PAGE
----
Inflation is said to be a monetary phenomenon, or so monetarists like to say. But today’s October manufacturing survey from the Philadelphia Fed suggests that strengthening economic activity and rising prices aren’t necessarily strangers.
“The survey’s broadest measure of manufacturing conditions, the diffusion index of current activity, increased from 2.2 in September to 17.3 this month,” the Philly Fed reported today. “The 15-point rise returns the index close to its level in August.” Meanwhile, firms surveyed reported another month of higher production costs. “The current prices paid index rose 15 points, following an increase of 27 points in September, and is now at its highest reading since November 1980,” the October survey advised. “Sixty-eight percent of the manufacturers reported higher prices for inputs, up from 57% last month. No firms reported declines in input prices.” If that wasn’t enough, the survey also noted that higher prices for manufactured goods were becoming more common, implying that higher costs are finding their way into the consumer market.
Might any of this scare the bond market? Not a chance. The yield on the benchmark 10-year Treasury Note remains as nonchalant as ever these days, ending today’s trading at roughly 4.44%, or about where it’s been all week. True, the yield’s up from around 4.0% since the end of August. Will that rise suffice as enhanced compensation for what awaits in pricing trends? Perhaps, although one can still obtain virtually the same yield in the two-year Treasury relative to its 10-year counterpart.
In short, the 10-year offers a bare 21 basis points in yield premium over the two-year Treasury. Why would any one buy the former over the latter? The answer lies with expectations, of course. Even a 21-basis-point yield advantage adds up over ten years. Of course, that’s assuming the current yield in the 10 year doesn’t rise.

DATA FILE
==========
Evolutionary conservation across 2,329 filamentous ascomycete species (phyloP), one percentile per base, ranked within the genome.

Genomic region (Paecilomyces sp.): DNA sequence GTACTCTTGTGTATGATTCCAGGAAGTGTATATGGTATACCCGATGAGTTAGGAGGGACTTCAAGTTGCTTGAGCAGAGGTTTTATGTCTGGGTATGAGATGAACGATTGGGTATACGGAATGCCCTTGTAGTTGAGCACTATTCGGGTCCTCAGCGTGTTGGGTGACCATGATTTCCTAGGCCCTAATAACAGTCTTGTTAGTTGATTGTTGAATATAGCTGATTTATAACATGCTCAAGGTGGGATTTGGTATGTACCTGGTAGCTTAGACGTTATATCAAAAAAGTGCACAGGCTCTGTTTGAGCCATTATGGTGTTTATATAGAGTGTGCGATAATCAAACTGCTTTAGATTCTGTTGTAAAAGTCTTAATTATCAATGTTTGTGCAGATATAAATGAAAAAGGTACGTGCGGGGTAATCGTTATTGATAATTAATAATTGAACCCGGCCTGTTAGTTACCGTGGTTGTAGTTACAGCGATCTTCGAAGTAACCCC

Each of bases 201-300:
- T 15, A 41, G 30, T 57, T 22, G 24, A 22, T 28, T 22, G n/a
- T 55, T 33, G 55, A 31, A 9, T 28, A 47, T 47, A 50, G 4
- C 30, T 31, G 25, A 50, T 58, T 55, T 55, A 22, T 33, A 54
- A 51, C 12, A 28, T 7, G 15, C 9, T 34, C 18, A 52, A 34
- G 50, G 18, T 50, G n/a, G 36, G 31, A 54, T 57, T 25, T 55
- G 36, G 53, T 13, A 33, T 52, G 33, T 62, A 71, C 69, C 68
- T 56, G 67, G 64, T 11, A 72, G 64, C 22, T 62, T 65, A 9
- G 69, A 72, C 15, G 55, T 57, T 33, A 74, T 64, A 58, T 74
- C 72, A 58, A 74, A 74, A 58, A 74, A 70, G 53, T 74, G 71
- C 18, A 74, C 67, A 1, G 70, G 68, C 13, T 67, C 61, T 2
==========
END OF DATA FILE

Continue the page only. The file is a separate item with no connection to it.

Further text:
Nice work if you can get it, although in listening to Fed officials of late one could be forgiven for expecting higher yields of no trivial degree down the road. “It was Janet Yellen, president of San Francisco Fed, and Governor Ferguson speaking [on Tuesday] about the importance of keeping inflation contained,” wrote Northern Trust economist Asha Bangalore in a research note yesterday. In fact, Bangalore continued, “the Fed is focused on preventing temporary price pressures from translating into persistent inflation. The risk of higher core inflation has risen as energy prices have posted sharp gains for several months and the futures market points to energy prices staying at elevated levels.”
Of course, with today’s drop in oil prices one could argue that it’s time to rethink the energy threat. But with so much conflicting data spewing forth, it’s getting harder to decide just what the path of least resistance is for the economic big picture. On the one hand, there’s reason to think that inflationary pressures will soon ebb, based in part on falling oil prices since September. In fact, crude dropped again today, at one point dipping below $60 a barrel, the lowest in three months. The oil market, at least, is starting to buy into the belief that U.S. economic growth will temper in the near future.
Adding to the belief that the economy’s due to slow, and thereby lessen pricing pressures, is today’s’ report from the Conference Board, which announced that September’s leading index of economic indicators dropped sharply last month–the third consecutive monthly decline.
But if a slowdown is coming, there’s scant sign of it in the latest batch of jobless applications. Filings for unemployment fell for the second week in a row last week, the Labor Department reported. Adjusting for the additional claims created by Hurricane Katrina reveals a labor market that retains a fairly healthy glow. “The Labor Department estimated that Katrina and Rita added 40,000 to the latest weekly claims reading of 389,000, making the clean read 315,000,” wrote David Resler, chief economist for Nomura Securities in New York, in a research note to clients today. “That keeps adjusted claims running near the lower end of its one year plus range for the second week in a row. The clean read again points to labor markets maintain their robust health.”
The bond market nonetheless betrays no fear of late. (Or is it simply looking at economics data on a selective basis?) In any case, the stock market, by contrast, looks increasingly anxious. Indeed, the S&P 500 fell 1.5% today, putting the index within shouting distance of its lowest levels since May. Meanwhile, equity market volatility is now on the rise. It’s a great time to be a trader once again, but buy-and-hold investors may face more than their fair share of choppy markets as the year winds down.